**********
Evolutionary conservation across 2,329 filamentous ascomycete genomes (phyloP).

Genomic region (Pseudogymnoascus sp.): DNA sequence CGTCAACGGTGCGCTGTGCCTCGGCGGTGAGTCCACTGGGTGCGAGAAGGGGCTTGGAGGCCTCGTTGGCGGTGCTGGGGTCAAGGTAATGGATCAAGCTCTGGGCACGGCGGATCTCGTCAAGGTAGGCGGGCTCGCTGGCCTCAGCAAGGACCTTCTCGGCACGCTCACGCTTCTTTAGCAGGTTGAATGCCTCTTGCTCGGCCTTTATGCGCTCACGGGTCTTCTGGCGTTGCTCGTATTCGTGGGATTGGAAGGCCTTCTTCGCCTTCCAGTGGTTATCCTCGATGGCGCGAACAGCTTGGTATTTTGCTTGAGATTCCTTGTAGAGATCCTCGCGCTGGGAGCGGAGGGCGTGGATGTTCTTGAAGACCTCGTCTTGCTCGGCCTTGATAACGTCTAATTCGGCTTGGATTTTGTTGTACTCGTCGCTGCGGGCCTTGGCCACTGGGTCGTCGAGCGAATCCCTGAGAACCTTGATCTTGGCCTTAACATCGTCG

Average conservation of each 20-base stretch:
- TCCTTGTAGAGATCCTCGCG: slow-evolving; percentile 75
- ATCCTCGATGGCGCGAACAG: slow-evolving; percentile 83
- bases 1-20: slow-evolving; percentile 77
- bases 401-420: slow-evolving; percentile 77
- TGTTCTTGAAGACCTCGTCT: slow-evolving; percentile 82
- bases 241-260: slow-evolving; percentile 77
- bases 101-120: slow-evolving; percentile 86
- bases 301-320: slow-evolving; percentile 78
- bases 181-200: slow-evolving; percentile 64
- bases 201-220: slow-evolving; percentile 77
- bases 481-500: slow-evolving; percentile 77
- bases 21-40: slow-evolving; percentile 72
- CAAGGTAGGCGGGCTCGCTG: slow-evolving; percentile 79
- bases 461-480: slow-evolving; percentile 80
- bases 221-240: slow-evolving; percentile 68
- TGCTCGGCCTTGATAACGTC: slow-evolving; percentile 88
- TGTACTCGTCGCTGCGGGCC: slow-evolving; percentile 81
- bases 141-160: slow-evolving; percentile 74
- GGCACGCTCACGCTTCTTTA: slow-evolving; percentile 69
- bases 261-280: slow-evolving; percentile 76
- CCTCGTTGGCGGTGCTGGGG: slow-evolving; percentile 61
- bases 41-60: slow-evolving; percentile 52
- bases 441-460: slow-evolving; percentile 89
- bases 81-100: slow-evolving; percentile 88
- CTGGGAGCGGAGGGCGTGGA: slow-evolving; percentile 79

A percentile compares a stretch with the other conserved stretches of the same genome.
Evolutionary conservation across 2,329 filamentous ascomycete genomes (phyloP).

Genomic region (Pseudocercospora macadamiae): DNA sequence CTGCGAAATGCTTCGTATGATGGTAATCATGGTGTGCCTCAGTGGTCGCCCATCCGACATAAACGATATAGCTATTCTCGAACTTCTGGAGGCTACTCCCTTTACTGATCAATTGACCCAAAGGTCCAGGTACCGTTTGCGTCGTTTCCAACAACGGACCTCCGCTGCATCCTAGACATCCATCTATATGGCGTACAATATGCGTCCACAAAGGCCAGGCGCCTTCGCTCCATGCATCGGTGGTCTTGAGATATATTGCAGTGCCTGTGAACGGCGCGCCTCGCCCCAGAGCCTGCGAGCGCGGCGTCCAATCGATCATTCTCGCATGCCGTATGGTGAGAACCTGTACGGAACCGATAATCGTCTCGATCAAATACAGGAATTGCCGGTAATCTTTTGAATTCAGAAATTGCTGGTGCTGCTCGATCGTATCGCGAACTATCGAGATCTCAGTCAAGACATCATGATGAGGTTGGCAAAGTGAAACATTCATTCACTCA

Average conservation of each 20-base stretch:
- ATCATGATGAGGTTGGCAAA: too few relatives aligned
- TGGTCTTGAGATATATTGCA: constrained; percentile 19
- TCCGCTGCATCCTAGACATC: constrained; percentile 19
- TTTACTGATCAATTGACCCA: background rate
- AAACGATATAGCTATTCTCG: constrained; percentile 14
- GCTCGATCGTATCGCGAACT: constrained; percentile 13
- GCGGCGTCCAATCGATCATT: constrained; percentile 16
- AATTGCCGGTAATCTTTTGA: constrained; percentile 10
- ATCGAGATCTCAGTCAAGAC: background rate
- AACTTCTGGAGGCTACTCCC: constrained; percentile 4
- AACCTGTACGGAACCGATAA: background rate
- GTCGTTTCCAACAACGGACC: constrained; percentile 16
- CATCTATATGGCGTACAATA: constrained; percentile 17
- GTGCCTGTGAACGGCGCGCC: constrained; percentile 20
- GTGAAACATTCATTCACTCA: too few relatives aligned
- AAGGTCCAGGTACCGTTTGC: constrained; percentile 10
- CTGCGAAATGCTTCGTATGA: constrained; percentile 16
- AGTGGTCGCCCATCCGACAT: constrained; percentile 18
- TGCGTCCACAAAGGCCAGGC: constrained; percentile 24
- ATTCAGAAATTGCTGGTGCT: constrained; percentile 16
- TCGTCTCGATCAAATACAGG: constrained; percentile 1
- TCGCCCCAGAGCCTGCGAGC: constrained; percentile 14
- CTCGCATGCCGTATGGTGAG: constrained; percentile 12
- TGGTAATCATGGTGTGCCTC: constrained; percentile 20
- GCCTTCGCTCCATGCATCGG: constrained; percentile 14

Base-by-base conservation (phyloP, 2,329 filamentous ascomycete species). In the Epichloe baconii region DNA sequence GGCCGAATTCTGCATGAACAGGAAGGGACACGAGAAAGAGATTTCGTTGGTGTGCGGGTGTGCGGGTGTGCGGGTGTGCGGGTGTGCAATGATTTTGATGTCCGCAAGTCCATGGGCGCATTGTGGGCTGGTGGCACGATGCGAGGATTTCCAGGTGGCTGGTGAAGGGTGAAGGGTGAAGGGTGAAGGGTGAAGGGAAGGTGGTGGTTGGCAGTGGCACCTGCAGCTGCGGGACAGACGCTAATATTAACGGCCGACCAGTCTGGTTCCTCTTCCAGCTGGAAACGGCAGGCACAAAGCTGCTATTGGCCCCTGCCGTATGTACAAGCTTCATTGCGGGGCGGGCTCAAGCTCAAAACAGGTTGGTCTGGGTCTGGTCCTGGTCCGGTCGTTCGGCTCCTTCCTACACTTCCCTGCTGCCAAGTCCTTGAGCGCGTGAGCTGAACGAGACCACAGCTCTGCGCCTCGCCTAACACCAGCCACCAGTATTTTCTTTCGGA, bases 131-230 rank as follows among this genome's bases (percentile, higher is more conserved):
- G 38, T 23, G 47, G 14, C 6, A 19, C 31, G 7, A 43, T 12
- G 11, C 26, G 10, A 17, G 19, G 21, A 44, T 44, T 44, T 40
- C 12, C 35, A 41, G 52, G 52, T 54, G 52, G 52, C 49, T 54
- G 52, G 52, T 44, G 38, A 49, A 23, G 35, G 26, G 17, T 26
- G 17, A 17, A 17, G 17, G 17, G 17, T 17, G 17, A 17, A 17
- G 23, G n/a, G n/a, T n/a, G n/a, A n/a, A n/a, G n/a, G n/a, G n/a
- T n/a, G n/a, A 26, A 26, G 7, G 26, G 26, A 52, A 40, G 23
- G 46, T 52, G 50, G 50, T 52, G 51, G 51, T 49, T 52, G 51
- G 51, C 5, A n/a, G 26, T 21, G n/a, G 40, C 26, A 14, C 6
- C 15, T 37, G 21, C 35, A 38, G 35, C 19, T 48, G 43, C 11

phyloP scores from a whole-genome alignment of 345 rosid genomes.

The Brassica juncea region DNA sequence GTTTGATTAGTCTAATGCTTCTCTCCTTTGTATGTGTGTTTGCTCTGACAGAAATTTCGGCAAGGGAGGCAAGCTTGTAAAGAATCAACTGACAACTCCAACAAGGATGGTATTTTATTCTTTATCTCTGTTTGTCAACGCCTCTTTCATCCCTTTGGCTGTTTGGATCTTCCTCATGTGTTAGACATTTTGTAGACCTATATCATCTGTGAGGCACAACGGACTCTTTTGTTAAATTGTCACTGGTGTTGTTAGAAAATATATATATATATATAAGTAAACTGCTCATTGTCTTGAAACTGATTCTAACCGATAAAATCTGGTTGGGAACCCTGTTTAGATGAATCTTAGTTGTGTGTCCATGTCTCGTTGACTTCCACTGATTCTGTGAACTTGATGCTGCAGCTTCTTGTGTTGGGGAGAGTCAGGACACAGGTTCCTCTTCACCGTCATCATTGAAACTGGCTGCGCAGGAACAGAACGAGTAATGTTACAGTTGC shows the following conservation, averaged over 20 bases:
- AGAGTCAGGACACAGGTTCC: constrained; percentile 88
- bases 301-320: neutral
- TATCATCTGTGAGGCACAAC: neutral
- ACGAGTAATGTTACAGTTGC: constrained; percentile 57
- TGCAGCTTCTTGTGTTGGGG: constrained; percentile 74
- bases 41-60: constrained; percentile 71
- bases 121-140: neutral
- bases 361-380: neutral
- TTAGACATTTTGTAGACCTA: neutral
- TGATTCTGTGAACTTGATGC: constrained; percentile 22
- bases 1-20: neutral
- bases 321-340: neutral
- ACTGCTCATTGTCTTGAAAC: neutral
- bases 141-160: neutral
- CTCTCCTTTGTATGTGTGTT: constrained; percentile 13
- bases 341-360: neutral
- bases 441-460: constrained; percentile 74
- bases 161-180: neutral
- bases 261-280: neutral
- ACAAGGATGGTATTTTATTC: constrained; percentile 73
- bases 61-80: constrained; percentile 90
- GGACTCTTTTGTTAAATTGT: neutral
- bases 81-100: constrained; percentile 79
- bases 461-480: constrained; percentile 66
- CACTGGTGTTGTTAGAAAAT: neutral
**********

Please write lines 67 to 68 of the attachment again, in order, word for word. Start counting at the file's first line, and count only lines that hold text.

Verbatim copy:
- G 51, C 5, A n/a, G 26, T 21, G n/a, G 40, C 26, A 14, C 6
- C 15, T 37, G 21, C 35, A 38, G 35, C 19, T 48, G 43, C 11